We need movies about women by women now more than ever. Since film is (at least in my view) the most immersive art form, it’s significant to see stories that treat women with compassion, complexity, and grace. The coming-of-age genre provides us with a unique opportunity for that level of connection. Evolution is at the root of humanity, as we all strive to accept the terrifying variability of life. Adolescence is the first real period of change for most, and thus a uniquely relatable and cathartic subject matter. Exquisitely-drawn tales of female adolescence ask us to empathize with womanhood itself – a lesson that many of us could stand to learn. And re-learn. And then re-learn again.

Even if you didn’t come of age in 2002 as a girl in a Sacramento Catholic school, Lady Bird will still make you feel something. That’s because the film is founded on a kind of empathetic world-building where even the tertiary characters matter. The script constructs an entire life for its main character, daring viewers not to adore her. For 90 minutes, audience members are asked to occupy Lady Bird’s very life. Even if you didn’t go to a hell-themed prom or lose your virginity to a self-absorbed pseudo-anarchist, you feel like you were there. Watching Lady Bird is like reading a memoir written by one of your very best friends. Such immersive stories about women and girls demand that audiences value womanhood itself – if only for an hour and a half.

Lady Bird isn’t the only female-directed coming-of-age film that revolutionizes the genre, but it is the most popular one to do so in years. This year saw similarly illustrious takes on adolescence from directors Eliza Hittman (Beach Rats) and Margaret Betts (Novitiate). For whatever reason, their works have not enjoyed the same deserved notoriety, but all of these films give us vital access to marginalized characters. Whether learning about closeted gay life on the hypermasculine beaches of Brooklyn or reconciling the difficulties of teenage class struggle, these films ask us to step outside of ourselves and practice compassion for those who are disproportionately denied it. Such an exercise in empathy can only improve us and our culture.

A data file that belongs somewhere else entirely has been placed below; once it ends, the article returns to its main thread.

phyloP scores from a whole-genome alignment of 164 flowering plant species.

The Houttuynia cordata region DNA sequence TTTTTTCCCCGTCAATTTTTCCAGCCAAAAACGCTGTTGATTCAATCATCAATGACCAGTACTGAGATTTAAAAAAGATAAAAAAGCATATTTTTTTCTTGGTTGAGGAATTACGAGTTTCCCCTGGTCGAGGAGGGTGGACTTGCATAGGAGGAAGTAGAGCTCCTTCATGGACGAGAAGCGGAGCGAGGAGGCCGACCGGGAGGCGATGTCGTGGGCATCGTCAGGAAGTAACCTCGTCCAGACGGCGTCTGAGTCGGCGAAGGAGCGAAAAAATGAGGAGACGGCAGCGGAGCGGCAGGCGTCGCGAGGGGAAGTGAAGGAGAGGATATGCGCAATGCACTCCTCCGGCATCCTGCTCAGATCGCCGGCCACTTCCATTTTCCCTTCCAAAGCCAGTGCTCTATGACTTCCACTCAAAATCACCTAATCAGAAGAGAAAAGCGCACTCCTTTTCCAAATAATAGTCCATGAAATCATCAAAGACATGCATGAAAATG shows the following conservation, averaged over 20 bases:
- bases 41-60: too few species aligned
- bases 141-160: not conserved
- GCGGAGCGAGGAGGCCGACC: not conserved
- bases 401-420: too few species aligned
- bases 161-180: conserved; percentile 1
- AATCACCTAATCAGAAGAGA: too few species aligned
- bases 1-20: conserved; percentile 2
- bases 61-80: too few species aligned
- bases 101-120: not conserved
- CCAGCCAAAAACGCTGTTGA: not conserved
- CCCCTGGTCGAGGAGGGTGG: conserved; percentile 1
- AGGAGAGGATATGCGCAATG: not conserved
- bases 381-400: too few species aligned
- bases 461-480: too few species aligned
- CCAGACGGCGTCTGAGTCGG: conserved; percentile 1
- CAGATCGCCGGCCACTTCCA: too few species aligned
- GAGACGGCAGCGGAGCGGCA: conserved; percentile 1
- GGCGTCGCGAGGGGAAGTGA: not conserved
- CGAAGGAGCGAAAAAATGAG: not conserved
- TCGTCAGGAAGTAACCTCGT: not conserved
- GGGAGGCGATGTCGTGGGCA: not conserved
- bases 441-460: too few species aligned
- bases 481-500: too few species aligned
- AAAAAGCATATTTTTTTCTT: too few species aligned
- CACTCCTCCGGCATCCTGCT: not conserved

So here’s to all the women who made art this year, and all the women and girls who saw reflections of themselves in a film or a book or a song or an exhibit in 2017. Works like Lady Bird show us that radical understanding is a skill, and one that we can all be taught.

I hope to see more female-directed film in the years to come, and better and girlier coming-of-age tales.

Lena Wilson is a film and media writer based in western Massachusetts. Her work has been published on such websites as Screen Rant and The Playlist, and she recommends and reviews online media in her bi-monthly column, “Stream Queen” (valleyadvocate.com/author/Lena-Wilson). When not striving to bring attention to films and series that prioritize women and LGBT people, she creates those stories for herself. Her first full-length play, Fraying Live Wires Tend to Give off Sparks, premiered October 2016 as part of the LezPlay Screenplay and Stage Play contest held by Chicago-based theatre company Pride Films and Plays.
Accelerants is her first novella and first widely-published work of fiction. The story was inspired by her own experiences with phobias, as well as by her effervescent friend and fellow writer, Read Davidson. You can find her on Twitter, sharing lesbian tirades and anecdotes about her dog, @LenaLWilson.